26,572 students from nearly 700 schools participated in the 2016 National German Exam. The Exam, now in its 56th year, provides a means of comparing students in all regions of the country, provides individual and programmatic diagnostic feedback, and rewards students through an extensive prize program. The exam is comprised of two parts with a total of 100 multiple choice, matching, and true/false questions. The listening and viewing portion is 40 minutes in length and consisted of a series of short audio and video segments with a total of 50 questions and tasks. The reading portion was 45 minutes in length and consisted of a number of print texts, including graphs and images with a total of 50 questions and tasks. All materials used in the exam are from authentic resources.
Number of students participating
No one method, textbook, or approach is given preference over any other in designing the Exam. The Exam is designed using materials that are accessible, interesting, and engaging for high school students. Exam materials are selected with great care to be accessible to a large, general student population. They are varied in character and focus of interest.
5,130 Level 1 students took the 2016 National German Exam. 9,346 Level 2 exams were administered in 2016. 6,881 students took the Level 3 exam and 5,215 students participated at Level 4.
The number of students participating in level 1 increased by 23% over last year. Levels 2, 3, and 4 showed an increase of 9.5% over 2015. Students enrolled in public schools continue to account for over 81% of all exams. Private schools took 14% of the exams and students enrolled in Saturday schools accounted for 5% of the total exam volume.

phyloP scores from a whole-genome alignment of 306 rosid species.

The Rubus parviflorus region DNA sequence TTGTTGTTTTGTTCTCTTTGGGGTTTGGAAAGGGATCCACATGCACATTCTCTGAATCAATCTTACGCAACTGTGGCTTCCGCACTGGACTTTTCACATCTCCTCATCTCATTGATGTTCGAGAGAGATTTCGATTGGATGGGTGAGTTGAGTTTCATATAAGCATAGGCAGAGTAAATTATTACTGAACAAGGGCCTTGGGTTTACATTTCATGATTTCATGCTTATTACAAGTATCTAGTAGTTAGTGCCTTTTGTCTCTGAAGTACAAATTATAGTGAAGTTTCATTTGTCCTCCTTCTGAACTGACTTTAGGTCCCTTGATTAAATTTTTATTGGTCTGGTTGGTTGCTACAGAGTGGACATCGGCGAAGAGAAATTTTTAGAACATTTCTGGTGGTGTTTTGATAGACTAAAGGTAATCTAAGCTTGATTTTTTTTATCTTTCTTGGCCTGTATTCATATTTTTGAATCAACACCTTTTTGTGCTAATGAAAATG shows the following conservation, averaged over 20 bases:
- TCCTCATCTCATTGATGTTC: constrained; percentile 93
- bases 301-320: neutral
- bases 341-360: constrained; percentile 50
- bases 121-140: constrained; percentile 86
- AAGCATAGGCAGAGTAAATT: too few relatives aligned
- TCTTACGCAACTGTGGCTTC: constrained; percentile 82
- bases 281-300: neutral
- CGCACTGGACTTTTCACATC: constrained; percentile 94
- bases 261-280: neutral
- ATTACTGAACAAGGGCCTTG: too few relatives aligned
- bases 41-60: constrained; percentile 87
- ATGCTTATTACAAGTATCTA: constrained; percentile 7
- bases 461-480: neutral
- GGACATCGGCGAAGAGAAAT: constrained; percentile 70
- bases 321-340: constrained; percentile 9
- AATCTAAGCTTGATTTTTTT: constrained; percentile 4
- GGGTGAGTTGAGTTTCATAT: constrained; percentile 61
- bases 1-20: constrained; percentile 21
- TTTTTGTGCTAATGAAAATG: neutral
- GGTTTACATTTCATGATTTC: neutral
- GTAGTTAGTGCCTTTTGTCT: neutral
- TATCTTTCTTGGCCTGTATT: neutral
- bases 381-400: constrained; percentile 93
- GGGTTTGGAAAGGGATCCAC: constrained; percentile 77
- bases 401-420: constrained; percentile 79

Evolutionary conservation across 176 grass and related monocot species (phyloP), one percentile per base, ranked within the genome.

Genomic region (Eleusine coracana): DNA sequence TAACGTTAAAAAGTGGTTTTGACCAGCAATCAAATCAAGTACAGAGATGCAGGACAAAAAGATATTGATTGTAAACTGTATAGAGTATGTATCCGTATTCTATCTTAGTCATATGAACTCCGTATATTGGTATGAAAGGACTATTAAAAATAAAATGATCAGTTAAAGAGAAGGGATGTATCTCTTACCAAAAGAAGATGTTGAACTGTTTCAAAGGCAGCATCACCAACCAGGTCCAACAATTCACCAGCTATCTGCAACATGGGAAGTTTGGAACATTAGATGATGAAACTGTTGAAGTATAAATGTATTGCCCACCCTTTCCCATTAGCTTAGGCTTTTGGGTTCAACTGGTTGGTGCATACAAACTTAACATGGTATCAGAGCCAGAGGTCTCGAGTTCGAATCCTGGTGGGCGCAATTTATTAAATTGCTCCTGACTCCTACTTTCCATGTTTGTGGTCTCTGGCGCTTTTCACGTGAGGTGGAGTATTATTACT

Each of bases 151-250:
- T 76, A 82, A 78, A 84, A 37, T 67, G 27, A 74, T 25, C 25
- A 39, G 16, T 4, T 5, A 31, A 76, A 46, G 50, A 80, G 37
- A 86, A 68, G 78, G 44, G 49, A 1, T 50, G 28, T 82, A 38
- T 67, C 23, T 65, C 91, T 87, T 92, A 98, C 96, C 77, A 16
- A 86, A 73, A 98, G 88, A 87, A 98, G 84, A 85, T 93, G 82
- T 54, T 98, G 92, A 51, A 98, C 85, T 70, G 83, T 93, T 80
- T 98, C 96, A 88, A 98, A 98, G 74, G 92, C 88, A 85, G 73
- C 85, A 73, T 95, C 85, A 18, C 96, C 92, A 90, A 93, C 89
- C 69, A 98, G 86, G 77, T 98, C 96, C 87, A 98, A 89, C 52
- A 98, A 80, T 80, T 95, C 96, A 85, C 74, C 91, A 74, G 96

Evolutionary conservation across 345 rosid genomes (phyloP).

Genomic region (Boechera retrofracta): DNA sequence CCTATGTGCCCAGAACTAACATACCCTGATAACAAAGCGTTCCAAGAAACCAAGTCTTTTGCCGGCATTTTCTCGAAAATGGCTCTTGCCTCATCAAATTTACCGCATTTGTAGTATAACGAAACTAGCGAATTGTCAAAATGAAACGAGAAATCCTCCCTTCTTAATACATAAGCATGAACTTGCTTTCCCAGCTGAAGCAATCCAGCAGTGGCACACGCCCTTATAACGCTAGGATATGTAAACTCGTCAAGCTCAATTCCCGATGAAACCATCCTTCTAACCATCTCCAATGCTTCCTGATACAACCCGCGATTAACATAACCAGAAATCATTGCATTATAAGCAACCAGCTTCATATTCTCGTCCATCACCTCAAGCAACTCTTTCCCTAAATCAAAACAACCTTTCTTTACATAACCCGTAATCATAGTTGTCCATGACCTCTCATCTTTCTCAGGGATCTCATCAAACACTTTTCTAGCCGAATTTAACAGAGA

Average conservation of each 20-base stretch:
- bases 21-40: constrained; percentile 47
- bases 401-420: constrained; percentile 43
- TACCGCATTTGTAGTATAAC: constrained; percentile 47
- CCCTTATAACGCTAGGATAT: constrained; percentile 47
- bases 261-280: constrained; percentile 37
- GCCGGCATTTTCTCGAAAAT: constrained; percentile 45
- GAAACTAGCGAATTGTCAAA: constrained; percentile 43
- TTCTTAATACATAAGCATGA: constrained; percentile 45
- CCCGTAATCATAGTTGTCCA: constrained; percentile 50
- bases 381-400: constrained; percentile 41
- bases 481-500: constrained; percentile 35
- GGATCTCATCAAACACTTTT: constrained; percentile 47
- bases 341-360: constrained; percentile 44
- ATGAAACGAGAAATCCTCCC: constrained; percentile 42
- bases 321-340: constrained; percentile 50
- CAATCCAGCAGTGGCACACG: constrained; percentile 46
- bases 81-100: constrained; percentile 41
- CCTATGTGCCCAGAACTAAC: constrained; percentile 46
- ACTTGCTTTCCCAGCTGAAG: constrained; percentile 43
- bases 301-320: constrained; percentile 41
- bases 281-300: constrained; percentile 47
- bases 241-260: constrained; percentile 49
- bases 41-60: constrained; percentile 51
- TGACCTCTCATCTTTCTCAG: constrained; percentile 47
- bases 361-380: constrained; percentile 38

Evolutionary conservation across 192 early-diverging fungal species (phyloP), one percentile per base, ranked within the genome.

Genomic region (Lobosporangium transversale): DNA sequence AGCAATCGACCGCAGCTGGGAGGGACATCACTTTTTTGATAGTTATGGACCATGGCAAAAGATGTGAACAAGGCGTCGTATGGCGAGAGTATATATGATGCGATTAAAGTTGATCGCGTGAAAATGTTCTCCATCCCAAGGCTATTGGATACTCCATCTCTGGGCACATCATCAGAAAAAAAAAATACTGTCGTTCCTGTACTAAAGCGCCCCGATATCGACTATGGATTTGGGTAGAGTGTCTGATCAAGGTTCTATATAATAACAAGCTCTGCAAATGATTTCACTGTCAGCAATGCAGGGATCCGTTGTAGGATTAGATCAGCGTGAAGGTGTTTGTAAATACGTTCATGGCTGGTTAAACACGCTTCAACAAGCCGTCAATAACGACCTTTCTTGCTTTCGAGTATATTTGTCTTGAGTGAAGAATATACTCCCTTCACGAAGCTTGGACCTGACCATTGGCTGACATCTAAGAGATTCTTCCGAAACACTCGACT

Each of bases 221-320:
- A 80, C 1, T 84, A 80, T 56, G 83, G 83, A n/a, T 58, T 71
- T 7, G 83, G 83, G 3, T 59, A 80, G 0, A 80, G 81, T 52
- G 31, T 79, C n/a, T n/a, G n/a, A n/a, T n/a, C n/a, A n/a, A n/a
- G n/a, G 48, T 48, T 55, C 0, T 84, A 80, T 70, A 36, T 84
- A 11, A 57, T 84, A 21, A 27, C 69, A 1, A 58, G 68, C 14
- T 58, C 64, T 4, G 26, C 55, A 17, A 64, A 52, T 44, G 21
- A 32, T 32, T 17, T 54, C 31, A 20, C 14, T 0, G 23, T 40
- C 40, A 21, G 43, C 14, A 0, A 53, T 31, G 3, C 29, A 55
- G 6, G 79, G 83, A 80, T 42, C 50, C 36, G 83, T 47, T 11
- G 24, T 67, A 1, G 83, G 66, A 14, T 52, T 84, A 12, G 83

The chart below shows mean scores for each section of the exam as well as the total exam. The Standard Group is comprised of students who responded “no” to the survey question, “Is German spoken regularly in your home?” Students are instructed to answer YES if German is used to communicate in their home. If their knowledge of German comes only from German classes taught in US schools, they are instructed to answer NO.
The online platform provides a myriad of data for the exams, including the exact amount of time students took to complete the exam. Over 90% of the students completed the exam with adequate time to spare.